We no longer sell telephone RFI filters. However, you can buy the parts for them from Mouser Electronics [1-800-346-6873]. The part number for the 470 micro-Henry inductor is 43LS474. The current price for 100 is $29. 100 inductors will build 50 single-section filters or 25 double-section filters. The value of the [1000pF to 3000pF] capacitors is non-critical. The capacitors have little effect on the suppression ability of the filters--except perhaps on 10m. Put one inductor in series with each side of the telephone line. The filter should be close to the telephone. If the interference persists after one filter is installed, try a double-section filter. Phone filter
Diagram.......phone filter Instructions.

 


League Fatigue

- The Background Story behind the following story-

On page 24 in the February, 1996 issue of QST, Editor Mark Wilson, AA2Z, writes:

"The rebuttal that Rich provided was, in our view, repetitious of his articles that were previously published in QST. Readers who are interested in knowing more about his design philosophy have a wealth of material in print with which to work."

Maybe the Rebuttal is repetitious of the QST articles, or perhaps not. I thought that the people who read QST might like to have the opportunity to decide this matter for themselves. After all, Mark Wilson works for them. It's probably a good idea for an employer to check up occasionally on employees.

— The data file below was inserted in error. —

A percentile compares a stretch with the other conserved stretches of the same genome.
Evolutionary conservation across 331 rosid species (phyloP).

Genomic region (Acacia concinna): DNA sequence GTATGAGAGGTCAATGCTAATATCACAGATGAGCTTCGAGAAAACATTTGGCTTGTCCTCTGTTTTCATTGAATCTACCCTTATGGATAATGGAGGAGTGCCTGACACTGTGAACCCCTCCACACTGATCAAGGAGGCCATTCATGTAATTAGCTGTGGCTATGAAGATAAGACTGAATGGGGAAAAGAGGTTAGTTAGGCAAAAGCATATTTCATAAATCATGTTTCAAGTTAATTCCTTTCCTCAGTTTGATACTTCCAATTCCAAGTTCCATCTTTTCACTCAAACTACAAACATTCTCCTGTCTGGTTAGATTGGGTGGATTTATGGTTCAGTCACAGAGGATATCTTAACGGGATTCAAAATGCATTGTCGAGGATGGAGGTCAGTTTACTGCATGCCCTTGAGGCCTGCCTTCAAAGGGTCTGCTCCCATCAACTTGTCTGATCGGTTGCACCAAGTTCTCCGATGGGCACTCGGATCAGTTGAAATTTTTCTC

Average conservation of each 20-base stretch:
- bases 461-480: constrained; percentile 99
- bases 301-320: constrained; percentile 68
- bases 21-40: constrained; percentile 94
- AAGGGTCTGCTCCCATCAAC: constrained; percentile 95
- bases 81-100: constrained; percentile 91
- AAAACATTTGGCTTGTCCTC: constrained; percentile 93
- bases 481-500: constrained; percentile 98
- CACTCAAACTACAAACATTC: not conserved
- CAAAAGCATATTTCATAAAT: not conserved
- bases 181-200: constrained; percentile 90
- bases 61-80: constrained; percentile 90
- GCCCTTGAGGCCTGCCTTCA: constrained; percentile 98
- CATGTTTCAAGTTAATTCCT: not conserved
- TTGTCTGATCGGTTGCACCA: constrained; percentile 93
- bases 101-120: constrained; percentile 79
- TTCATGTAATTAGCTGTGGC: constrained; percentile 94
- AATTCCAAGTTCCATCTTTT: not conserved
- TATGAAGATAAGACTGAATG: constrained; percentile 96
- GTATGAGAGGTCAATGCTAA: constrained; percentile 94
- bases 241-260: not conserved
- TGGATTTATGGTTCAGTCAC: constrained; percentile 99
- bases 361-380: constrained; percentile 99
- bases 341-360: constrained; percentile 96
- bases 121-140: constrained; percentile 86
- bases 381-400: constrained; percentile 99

Mark Wilson said, "We should have sent 'The Nearly Perfect Amplifier' for technical review and dealt with any questions about its accuracy prior to publication, ...." Apparently, Mark expects people to believe that QST does not perform an adequate technical review of articles with its own technical review group. Unsliced bologna. No article gets accepted without the approval of QST's technical review group. Mark seems to have forgotten that "The Nearly Perfect Amplifier" did receive a final technical review just before it went to the printer. The final reviewer was QST's then-Editor, Mark Wilson.

Mark Wilson suggests that there were some technical errors in the article -- but he doesn't mention a specific error to support his allegation. So far, I have become aware of one technical error in the article. Eimac recommends a Q of 5, Not a Q of 2, for the tuned input of a G-G amplifier. The person who found the error was the author of the article. If you find another technical error in the article, please telephone me, collect if you like, or E-mail me.

I apologize for the length of the Rebuttal. It is longer than I would have liked. However, the Rebuttal is designed to address each point of contention in the September. 1994 QST [pages 71-74] critique. There was much material to cover. The critique by the six "contributors"/critics (Fred Telewski, WA7TZY; Tom Rauch,W8JI; Reid Brandon,W6MTF; Bill Clemow, KE7CX; John Fakan, KB8MU; and Steven Katz, WB2WIK) amounted to 5500 words -- an all-time record for QST.

A
letter from Eimac® (text) is mentioned in the Rebuttal. Letter from Eimac® (photocopy)


link to 'The Somis Library' (related to bipedal-parasites instead of the electronic type)